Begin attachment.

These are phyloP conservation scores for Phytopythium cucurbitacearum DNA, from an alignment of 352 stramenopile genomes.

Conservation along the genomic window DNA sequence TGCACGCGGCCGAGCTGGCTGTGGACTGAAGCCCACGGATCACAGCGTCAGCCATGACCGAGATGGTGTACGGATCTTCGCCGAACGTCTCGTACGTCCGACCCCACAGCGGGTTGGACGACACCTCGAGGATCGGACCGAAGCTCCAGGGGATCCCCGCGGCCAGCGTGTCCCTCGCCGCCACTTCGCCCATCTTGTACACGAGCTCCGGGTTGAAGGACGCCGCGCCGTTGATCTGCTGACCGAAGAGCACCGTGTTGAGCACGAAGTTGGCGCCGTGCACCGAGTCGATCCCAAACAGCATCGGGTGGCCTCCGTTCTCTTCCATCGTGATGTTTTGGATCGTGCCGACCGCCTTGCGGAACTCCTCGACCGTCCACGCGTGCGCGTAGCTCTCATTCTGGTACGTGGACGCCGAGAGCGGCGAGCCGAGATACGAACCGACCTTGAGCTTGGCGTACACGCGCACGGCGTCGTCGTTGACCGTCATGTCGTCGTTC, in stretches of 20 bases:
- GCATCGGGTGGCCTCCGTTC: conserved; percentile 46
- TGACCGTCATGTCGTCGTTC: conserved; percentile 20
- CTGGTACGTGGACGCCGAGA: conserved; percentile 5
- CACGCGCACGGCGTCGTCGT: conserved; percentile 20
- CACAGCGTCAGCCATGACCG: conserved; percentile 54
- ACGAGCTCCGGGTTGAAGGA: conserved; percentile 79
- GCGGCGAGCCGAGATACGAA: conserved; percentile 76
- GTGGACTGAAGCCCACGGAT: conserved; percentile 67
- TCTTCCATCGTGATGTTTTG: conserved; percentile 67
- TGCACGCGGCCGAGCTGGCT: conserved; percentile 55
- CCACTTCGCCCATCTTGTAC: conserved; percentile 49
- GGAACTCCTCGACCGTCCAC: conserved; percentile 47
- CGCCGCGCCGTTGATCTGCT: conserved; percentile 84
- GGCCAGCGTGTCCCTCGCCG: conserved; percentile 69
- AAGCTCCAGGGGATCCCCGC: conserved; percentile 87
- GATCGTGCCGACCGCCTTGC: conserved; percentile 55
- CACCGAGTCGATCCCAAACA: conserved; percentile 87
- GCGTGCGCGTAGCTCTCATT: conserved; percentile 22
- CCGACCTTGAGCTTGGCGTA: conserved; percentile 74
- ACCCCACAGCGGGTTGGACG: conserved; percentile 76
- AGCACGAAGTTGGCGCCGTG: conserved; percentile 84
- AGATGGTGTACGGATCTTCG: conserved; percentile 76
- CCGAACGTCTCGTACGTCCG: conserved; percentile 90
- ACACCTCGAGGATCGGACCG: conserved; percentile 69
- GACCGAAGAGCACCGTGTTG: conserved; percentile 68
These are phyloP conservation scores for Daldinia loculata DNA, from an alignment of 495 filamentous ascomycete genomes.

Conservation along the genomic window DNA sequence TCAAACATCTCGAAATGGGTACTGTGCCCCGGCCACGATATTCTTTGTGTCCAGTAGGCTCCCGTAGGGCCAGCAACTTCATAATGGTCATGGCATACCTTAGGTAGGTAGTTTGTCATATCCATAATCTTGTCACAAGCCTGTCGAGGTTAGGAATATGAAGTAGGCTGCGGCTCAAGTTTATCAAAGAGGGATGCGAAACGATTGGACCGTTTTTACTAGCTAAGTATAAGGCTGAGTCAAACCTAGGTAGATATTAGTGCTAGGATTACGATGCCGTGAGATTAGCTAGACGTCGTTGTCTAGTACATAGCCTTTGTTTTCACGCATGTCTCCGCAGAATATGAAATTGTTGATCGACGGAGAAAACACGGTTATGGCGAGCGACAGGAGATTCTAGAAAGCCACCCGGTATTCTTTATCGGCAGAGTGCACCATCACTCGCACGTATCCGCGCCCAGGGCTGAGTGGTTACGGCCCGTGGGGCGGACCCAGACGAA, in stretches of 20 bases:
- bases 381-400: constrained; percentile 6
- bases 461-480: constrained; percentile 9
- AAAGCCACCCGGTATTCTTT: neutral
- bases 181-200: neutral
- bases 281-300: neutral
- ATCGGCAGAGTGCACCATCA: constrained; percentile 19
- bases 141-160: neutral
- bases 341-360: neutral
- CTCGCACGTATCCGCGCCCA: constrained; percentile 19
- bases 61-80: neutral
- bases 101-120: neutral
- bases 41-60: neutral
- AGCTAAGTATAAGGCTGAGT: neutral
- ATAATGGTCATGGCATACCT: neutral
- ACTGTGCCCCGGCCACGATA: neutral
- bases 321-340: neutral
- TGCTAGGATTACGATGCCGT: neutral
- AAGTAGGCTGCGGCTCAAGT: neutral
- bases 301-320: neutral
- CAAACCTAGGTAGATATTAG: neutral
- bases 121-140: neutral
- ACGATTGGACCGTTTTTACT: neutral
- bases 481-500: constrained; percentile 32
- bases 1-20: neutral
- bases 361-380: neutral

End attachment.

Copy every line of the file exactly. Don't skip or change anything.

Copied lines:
These are phyloP conservation scores for Phytopythium cucurbitacearum DNA, from an alignment of 352 stramenopile genomes.

Conservation along the genomic window DNA sequence TGCACGCGGCCGAGCTGGCTGTGGACTGAAGCCCACGGATCACAGCGTCAGCCATGACCGAGATGGTGTACGGATCTTCGCCGAACGTCTCGTACGTCCGACCCCACAGCGGGTTGGACGACACCTCGAGGATCGGACCGAAGCTCCAGGGGATCCCCGCGGCCAGCGTGTCCCTCGCCGCCACTTCGCCCATCTTGTACACGAGCTCCGGGTTGAAGGACGCCGCGCCGTTGATCTGCTGACCGAAGAGCACCGTGTTGAGCACGAAGTTGGCGCCGTGCACCGAGTCGATCCCAAACAGCATCGGGTGGCCTCCGTTCTCTTCCATCGTGATGTTTTGGATCGTGCCGACCGCCTTGCGGAACTCCTCGACCGTCCACGCGTGCGCGTAGCTCTCATTCTGGTACGTGGACGCCGAGAGCGGCGAGCCGAGATACGAACCGACCTTGAGCTTGGCGTACACGCGCACGGCGTCGTCGTTGACCGTCATGTCGTCGTTC, in stretches of 20 bases:
- GCATCGGGTGGCCTCCGTTC: conserved; percentile 46
- TGACCGTCATGTCGTCGTTC: conserved; percentile 20
- CTGGTACGTGGACGCCGAGA: conserved; percentile 5
- CACGCGCACGGCGTCGTCGT: conserved; percentile 20
- CACAGCGTCAGCCATGACCG: conserved; percentile 54
- ACGAGCTCCGGGTTGAAGGA: conserved; percentile 79
- GCGGCGAGCCGAGATACGAA: conserved; percentile 76
- GTGGACTGAAGCCCACGGAT: conserved; percentile 67
- TCTTCCATCGTGATGTTTTG: conserved; percentile 67
- TGCACGCGGCCGAGCTGGCT: conserved; percentile 55
- CCACTTCGCCCATCTTGTAC: conserved; percentile 49
- GGAACTCCTCGACCGTCCAC: conserved; percentile 47
- CGCCGCGCCGTTGATCTGCT: conserved; percentile 84
- GGCCAGCGTGTCCCTCGCCG: conserved; percentile 69
- AAGCTCCAGGGGATCCCCGC: conserved; percentile 87
- GATCGTGCCGACCGCCTTGC: conserved; percentile 55
- CACCGAGTCGATCCCAAACA: conserved; percentile 87
- GCGTGCGCGTAGCTCTCATT: conserved; percentile 22
- CCGACCTTGAGCTTGGCGTA: conserved; percentile 74
- ACCCCACAGCGGGTTGGACG: conserved; percentile 76
- AGCACGAAGTTGGCGCCGTG: conserved; percentile 84
- AGATGGTGTACGGATCTTCG: conserved; percentile 76
- CCGAACGTCTCGTACGTCCG: conserved; percentile 90
- ACACCTCGAGGATCGGACCG: conserved; percentile 69
- GACCGAAGAGCACCGTGTTG: conserved; percentile 68
These are phyloP conservation scores for Daldinia loculata DNA, from an alignment of 495 filamentous ascomycete genomes.

Conservation along the genomic window DNA sequence TCAAACATCTCGAAATGGGTACTGTGCCCCGGCCACGATATTCTTTGTGTCCAGTAGGCTCCCGTAGGGCCAGCAACTTCATAATGGTCATGGCATACCTTAGGTAGGTAGTTTGTCATATCCATAATCTTGTCACAAGCCTGTCGAGGTTAGGAATATGAAGTAGGCTGCGGCTCAAGTTTATCAAAGAGGGATGCGAAACGATTGGACCGTTTTTACTAGCTAAGTATAAGGCTGAGTCAAACCTAGGTAGATATTAGTGCTAGGATTACGATGCCGTGAGATTAGCTAGACGTCGTTGTCTAGTACATAGCCTTTGTTTTCACGCATGTCTCCGCAGAATATGAAATTGTTGATCGACGGAGAAAACACGGTTATGGCGAGCGACAGGAGATTCTAGAAAGCCACCCGGTATTCTTTATCGGCAGAGTGCACCATCACTCGCACGTATCCGCGCCCAGGGCTGAGTGGTTACGGCCCGTGGGGCGGACCCAGACGAA, in stretches of 20 bases:
- bases 381-400: constrained; percentile 6
- bases 461-480: constrained; percentile 9
- AAAGCCACCCGGTATTCTTT: neutral
- bases 181-200: neutral
- bases 281-300: neutral
- ATCGGCAGAGTGCACCATCA: constrained; percentile 19
- bases 141-160: neutral
- bases 341-360: neutral
- CTCGCACGTATCCGCGCCCA: constrained; percentile 19
- bases 61-80: neutral
- bases 101-120: neutral
- bases 41-60: neutral
- AGCTAAGTATAAGGCTGAGT: neutral
- ATAATGGTCATGGCATACCT: neutral
- ACTGTGCCCCGGCCACGATA: neutral
- bases 321-340: neutral
- TGCTAGGATTACGATGCCGT: neutral
- AAGTAGGCTGCGGCTCAAGT: neutral
- bases 301-320: neutral
- CAAACCTAGGTAGATATTAG: neutral
- bases 121-140: neutral
- ACGATTGGACCGTTTTTACT: neutral
- bases 481-500: constrained; percentile 32
- bases 1-20: neutral
- bases 361-380: neutral